Lance Charnes's Reviews > The Art of the Con: The Most Notorious Fakes, Frauds, and Forgeries in the Art World

The Art of the Con by Anthony M. Amore
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bookshelves: nonfiction-art-culture, nonfiction-crime-espionage, reviewed
Recommended for: true-crime buffs who like con men rather than serial killers

The day after humans invented money, someone came up with a con to take it away from the greedy and the gullible. The day after art came off cave walls and became portable, someone figured out how to fake it, steal it, or otherwise convert it into ready cash.

Which continues to this day. Anthony Amore, former security director of the ill-starred Isabella Stewart Gardner Museum, became familiar with this subject while trying to figure out the fates of the thirteen artworks stolen from the museum on his predecessor's watch. His initial homework became Stealing Rembrandts: The Untold Stories of Notorious Art Heists , which I liked well enough. Not one to let his time in the limelight lapse, he moved on from art theft to frauds and forgeries, the result being this true-crime book.

This is well-plowed ground, so the author wisely concentrates on recent major scams. While some of the familiar names get checked briefly (van Meegeren, Beltracchi, Myatt), each chapter profiles one chief fraudster such as Tatiana Khan, who made a ton of money selling fake art she claimed she got from the Malcolm Forbes estate, and Leon Amiel, who mass-produced supposedly original lithographs and serigraphs from famous Modern artists such as Marc Chagall.

Unless you're a specialist or an obsessive, you won't have heard of many of these people. That's the great strength of this book: you're not reading the same well-worn stories again. Also, because they're all recent (none older than the 1990s), you get an idea of how modern con people (some are female) turn art or "art" into an ATM. Internet-based frauds take up the last chapter -- some people use eBay to move forgeries, shock horror -- and some of the featured bad actors use methods not unlike those used to sell sub-prime mortgages, overpriced timeshares or penny stocks worth less than a penny. In some cases, the audacity is so over-the-top that you may come to appreciate the sheer balls behind the scam.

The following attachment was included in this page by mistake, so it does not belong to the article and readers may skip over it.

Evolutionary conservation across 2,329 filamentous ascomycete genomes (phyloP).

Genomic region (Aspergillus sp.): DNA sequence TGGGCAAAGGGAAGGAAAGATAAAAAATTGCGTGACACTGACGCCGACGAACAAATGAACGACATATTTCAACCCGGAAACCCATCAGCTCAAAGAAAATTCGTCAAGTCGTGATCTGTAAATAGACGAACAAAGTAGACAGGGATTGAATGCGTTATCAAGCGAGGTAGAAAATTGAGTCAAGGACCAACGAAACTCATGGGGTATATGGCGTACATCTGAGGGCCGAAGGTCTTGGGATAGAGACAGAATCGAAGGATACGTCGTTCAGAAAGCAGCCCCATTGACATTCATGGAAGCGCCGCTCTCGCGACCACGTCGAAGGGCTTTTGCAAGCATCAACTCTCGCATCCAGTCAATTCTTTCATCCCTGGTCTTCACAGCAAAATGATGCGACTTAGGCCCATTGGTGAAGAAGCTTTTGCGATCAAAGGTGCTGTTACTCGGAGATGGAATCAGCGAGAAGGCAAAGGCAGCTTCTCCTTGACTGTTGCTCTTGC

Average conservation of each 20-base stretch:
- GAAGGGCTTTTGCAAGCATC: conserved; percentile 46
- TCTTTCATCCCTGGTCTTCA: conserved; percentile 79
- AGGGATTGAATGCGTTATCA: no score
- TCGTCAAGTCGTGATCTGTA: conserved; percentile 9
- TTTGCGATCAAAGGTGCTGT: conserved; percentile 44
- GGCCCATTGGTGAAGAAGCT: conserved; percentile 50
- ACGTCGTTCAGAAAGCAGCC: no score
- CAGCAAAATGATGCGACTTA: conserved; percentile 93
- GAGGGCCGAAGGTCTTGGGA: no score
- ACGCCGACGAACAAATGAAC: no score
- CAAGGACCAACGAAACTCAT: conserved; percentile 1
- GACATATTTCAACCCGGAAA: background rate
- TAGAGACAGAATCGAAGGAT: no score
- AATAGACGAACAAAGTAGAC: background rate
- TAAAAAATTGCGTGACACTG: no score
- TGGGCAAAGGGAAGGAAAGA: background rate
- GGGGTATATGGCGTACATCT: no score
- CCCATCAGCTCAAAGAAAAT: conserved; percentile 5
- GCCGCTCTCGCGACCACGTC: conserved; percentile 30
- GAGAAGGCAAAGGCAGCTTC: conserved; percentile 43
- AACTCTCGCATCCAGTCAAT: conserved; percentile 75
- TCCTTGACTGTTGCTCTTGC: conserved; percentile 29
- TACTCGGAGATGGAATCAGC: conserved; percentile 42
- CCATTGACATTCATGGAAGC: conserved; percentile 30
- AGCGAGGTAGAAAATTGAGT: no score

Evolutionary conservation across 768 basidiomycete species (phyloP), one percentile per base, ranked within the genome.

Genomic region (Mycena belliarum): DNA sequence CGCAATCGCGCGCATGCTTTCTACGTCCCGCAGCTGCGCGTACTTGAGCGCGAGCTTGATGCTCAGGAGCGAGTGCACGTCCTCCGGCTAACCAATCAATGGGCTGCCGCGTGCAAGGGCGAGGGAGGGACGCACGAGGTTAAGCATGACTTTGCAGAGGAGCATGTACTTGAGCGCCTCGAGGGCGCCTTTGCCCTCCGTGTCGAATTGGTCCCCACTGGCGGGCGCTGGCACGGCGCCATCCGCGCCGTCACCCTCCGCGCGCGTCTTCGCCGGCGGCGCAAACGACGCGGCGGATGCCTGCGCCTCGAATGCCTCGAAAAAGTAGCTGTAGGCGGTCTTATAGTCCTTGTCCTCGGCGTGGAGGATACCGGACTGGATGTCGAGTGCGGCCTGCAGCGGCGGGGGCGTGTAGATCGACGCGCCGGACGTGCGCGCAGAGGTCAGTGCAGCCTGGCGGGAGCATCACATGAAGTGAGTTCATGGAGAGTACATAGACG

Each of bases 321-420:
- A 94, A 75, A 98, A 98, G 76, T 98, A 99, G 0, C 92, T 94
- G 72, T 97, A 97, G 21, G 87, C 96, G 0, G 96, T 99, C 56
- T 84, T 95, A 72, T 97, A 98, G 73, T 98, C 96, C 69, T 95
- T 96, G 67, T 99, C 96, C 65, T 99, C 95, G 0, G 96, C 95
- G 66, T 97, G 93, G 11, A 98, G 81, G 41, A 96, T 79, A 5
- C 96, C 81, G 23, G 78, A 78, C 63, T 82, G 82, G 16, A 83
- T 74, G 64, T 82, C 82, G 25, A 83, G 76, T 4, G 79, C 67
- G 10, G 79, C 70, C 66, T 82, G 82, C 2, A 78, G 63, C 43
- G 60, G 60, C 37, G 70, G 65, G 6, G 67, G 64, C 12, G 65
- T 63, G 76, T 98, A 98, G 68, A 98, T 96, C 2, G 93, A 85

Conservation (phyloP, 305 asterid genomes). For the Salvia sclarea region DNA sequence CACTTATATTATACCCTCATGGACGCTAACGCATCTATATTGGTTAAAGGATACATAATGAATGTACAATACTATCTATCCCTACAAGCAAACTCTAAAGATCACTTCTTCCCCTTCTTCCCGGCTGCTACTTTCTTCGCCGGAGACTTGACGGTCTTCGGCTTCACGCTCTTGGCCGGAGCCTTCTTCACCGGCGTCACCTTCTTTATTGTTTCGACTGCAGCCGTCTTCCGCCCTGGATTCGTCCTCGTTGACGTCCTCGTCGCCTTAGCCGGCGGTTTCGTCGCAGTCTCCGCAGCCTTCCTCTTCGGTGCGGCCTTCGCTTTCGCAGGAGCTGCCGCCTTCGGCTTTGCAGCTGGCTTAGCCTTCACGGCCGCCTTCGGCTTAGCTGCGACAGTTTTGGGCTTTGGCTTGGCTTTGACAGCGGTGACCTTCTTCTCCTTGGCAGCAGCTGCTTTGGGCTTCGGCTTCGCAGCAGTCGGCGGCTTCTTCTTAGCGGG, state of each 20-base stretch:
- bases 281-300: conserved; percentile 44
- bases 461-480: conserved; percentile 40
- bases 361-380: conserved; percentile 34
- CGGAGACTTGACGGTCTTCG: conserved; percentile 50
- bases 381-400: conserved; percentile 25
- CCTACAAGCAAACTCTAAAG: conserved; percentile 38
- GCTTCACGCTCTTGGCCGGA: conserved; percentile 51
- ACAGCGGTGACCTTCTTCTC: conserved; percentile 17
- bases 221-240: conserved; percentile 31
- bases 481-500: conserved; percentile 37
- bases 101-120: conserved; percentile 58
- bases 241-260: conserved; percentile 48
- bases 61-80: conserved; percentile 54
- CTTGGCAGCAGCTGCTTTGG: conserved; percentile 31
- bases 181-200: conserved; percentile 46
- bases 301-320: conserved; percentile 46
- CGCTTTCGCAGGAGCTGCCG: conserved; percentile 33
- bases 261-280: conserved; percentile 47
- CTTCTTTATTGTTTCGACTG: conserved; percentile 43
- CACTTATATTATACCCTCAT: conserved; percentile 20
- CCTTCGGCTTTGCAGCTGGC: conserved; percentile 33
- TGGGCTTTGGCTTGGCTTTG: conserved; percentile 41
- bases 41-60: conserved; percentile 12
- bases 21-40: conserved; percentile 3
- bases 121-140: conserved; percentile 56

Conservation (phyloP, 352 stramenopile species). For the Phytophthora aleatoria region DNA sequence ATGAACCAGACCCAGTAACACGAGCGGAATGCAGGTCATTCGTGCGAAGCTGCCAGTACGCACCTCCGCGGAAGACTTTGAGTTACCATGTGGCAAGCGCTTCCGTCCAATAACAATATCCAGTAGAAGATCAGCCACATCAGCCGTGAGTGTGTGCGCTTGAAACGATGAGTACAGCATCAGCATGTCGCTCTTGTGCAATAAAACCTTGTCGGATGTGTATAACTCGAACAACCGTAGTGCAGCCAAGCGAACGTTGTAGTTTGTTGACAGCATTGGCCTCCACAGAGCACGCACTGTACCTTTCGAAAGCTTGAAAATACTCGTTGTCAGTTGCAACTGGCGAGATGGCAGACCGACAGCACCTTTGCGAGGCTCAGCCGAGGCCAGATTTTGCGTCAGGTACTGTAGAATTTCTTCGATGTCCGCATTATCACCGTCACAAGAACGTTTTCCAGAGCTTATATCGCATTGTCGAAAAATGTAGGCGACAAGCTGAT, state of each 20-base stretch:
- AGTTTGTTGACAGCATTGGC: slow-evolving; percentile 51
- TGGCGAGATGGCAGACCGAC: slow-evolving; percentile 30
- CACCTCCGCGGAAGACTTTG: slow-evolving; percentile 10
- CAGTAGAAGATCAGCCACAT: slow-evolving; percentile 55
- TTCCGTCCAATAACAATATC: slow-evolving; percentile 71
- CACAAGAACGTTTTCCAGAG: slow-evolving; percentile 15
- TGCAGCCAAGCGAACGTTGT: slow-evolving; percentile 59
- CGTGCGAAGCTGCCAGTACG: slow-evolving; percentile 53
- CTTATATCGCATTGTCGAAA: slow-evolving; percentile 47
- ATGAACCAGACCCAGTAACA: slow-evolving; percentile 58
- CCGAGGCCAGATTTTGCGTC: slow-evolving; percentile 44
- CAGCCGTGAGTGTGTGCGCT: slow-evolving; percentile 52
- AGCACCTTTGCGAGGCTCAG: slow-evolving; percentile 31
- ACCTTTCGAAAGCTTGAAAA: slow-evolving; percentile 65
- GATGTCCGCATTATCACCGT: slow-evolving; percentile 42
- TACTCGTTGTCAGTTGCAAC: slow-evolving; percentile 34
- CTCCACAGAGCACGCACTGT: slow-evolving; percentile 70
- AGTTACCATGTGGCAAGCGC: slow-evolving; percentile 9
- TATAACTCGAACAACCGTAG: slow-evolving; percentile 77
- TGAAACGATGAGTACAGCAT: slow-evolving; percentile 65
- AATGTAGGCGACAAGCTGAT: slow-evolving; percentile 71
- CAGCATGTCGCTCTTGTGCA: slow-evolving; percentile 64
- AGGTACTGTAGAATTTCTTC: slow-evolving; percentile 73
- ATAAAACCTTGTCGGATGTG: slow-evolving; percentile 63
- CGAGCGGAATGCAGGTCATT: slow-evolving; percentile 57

Amore isn't a writer. He's a reporter, and each chapter reads like an extended feature article in a newspaper. "Straightforward" and "unadorned" are the key adjectives here; this is the Jack Webb school of crime writing. Each chapter is a self-contained account of the roots of the crime, its trajectory, and the eventual unraveling, arrests, and convictions. This is a book that invites snacking. It's easy to read one chapter, set down the book for a day or a week, do something else, then come back to it later and not lose the throughline, because there isn't one.

Unfortunately, as with Stealing Rembrandts, "straightforward" and "unadorned" don't always translate to satisfying. There's no personality in this (either the author's or the crooks'), no sense of character, plot, pacing, tension or drama. Because the subjects of each chapter are just names on a page, you may lose track of which one kept a stable of illegal Chinese immigrant artists and which one made unauthorized copies of Jasper John castings. That's a shame; I'll bet some of these people would be really interesting characters in other hands.

Rating this book becomes of question of which is more important, content or delivery. On the one hand, I could probably pull the plots for the next three or four installments of my art-crime series from The Art of the Con, so it gets four stars for usefulness (to me, at least). On the other hand, the bloodlessness of the prose is a prime reason it took me almost three months to finish this off -- it wasn't a compelling-enough read to make me hurry back. I'll settle on three stars and hope Amore's next co-author injects some life into what should be fascinating material.
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Started Reading
February 3, 2015 – Finished Reading
September 26, 2015 – Shelved

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